House Majority Leader Eric Cantor (R-Va.) and Senate Minority Whip Jon Kyl (R-Ariz.) pulled out of bipartisan debt talks led by Vice President Joseph Biden after declaring an impasse over taxes and insisting the president himself get involved in the discussions.
Cantor said Thursday that the group had identified trillions in spending cuts but that the votes simply aren’t there in the House to include tax increases and revenue-raisers that Democrats are demanding. Instead, he put the onus of finding a deal on Speaker John Boehner (R-Ohio) and President Barack Obama.
“Given this impasse, I will not be participating in today’s meeting and I believe it is time for the president to speak clearly and resolve the tax issue,” Cantor said. “Once resolved, we have a blueprint to move forward to trillions of spending cuts and binding mechanisms to change the way things are done around here.”
In a joint statement, Kyl and Senate Minority Leader Mitch McConnell (R-Ky.) said, “A bill with new spending and higher taxes would fail with bipartisan opposition — as it should. President Obama needs to decide between his goal of higher taxes, or a bipartisan plan to address our deficit. He can’t have both. But we need to hear from him.”
Also on Thursday morning, McConnell called the Democratic demand for taxes “mystifying” given the state of the economy and the fact that both Republicans and Democrats have voted against raising taxes several times in the past year.
“We’ve known from the beginning that tax hikes would be a poison pill to any debt reduction proposal,” the Kentucky Republican said. “Those who are proposing them now either know this or they need to realize it quickly.”
McConnell also ripped Senate Democrats for calling for more stimulus spending as part of the deal.
“What planet are they on?” he asked.
Boehner in a Thursday press conference said he backed Cantor’s statement that taxes can’t be part of a deal, but he declined to say whether he had endorsed Cantor’s decision.
“I understand why he did what he did,” Boehner said.
He added, “Since the beginning, the Majority Leader and myself, along with Sen. McConnell and Sen. Kyl, have been clear — tax hikes are off the table.”
The decision by Cantor had some Democrats speculating about his intramural rivalry with Boehner. Although Cantor won’t be able to take credit for getting a deal, he got Democrats to show some leg on trillions of dollars in spending cuts without having to give up the GOP crown jewel of opposing tax increases.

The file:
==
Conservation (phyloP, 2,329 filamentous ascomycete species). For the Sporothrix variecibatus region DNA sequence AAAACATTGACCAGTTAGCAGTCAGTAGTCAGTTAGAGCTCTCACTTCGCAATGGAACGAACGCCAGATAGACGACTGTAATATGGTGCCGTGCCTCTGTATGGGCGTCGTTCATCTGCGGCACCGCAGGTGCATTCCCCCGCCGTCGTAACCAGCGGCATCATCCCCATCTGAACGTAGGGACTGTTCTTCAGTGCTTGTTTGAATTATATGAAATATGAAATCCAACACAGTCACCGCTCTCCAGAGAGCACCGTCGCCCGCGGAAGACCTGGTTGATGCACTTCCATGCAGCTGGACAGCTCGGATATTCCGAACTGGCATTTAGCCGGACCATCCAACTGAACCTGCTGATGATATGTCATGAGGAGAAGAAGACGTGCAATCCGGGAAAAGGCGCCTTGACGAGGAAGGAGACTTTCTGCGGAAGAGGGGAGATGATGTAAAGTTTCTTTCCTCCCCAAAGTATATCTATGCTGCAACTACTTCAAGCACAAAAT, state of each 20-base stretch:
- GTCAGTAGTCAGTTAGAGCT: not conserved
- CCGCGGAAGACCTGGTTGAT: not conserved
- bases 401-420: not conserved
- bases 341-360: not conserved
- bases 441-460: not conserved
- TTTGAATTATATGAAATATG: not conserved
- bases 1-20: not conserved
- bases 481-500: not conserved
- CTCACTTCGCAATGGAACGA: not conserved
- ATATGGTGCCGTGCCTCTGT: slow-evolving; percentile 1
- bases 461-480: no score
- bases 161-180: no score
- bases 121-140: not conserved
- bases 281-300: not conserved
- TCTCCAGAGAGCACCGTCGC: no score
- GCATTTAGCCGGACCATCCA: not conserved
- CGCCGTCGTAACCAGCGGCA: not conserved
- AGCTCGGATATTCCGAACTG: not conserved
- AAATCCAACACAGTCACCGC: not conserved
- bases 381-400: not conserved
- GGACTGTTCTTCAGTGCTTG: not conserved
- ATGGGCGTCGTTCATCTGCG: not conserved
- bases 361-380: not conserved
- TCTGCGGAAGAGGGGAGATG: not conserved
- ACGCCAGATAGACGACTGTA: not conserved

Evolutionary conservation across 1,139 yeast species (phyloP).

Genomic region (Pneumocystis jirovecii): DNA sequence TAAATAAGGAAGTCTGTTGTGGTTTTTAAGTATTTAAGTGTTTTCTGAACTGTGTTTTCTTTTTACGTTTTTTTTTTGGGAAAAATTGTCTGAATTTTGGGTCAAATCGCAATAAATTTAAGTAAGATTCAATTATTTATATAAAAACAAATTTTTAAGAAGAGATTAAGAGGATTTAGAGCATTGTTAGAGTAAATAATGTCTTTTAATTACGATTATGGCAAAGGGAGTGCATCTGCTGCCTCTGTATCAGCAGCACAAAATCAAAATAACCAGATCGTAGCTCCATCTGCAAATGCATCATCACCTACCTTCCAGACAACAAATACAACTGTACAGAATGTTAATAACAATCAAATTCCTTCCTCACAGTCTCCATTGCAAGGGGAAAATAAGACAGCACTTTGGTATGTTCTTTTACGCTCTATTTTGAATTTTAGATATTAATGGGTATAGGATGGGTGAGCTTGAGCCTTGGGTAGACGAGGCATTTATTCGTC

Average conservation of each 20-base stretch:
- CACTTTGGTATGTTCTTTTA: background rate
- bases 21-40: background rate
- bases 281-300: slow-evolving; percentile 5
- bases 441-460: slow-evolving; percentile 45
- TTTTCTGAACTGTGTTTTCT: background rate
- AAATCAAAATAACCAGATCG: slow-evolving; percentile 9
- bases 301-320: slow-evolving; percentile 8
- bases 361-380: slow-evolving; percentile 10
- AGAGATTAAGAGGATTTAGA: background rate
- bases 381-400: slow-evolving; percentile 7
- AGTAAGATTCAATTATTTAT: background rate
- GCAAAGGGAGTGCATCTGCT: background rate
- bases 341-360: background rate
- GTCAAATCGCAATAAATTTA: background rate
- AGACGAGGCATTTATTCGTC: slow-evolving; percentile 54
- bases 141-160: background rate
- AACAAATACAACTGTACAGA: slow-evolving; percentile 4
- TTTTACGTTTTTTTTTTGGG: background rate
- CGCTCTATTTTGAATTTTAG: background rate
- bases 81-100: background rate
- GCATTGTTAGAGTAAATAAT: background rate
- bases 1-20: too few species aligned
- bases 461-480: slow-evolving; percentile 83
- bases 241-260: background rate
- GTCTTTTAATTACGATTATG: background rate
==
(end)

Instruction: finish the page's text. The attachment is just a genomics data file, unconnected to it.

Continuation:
Now, if there is a final deal that upsets the GOP base, it will be on Boehner, not Cantor.
“Eric Cantor just threw Boehner under the bus,” one Democratic aide said. “This move is an admission that there will be a need for revenues, and Cantor doesn’t want to be the one to make that deal.”
Democrats also criticized Cantor for pulling out.
“When the going gets tough, Cantor gets going,” another Senate Democratic aide said. “Republicans haven’t been getting their way on cutting Medicare, plus since the ethanol vote, there’s been a growing consensus among even Republicans that revenues need to be part of the final solution. This was clearly too hot for Cantor to handle, and now he wants to kick the final deal-making upstairs to the Speaker’s office.”
From the beginning, there had been skepticism that the Biden group could reach a compromise given the partisans on each side, with an expectation that Obama, Boehner and Senate Majority Leader Harry Reid (D-Nev.) would have to cut a deal just as they did earlier this year on a continuing resolution to avoid a government shutdown.
And it also dashes hopes for now from Democrats that a Senate vote to eliminate ethanol subsidies might lead Republicans to agree to close other tax breaks and loopholes to reduce the deficit.
Still, lawmakers have an imperative to get something done before the government hits a potentially catastrophic default on its more than $14 trillion in debt. Treasury Secretary Timothy Geithner has warned that could happen as soon as Aug. 2.
Joseph Schatz, Emily Pierce and Jessica Brady contributed to this report.
Senate Minority Leader Mitch McConnell, R-Ky., carries a musket on stage as he speaks during the American Conservative Union's Conservative Political Action Conference (CPAC) at National Harbor, Md., on Thursday March 6, 2014.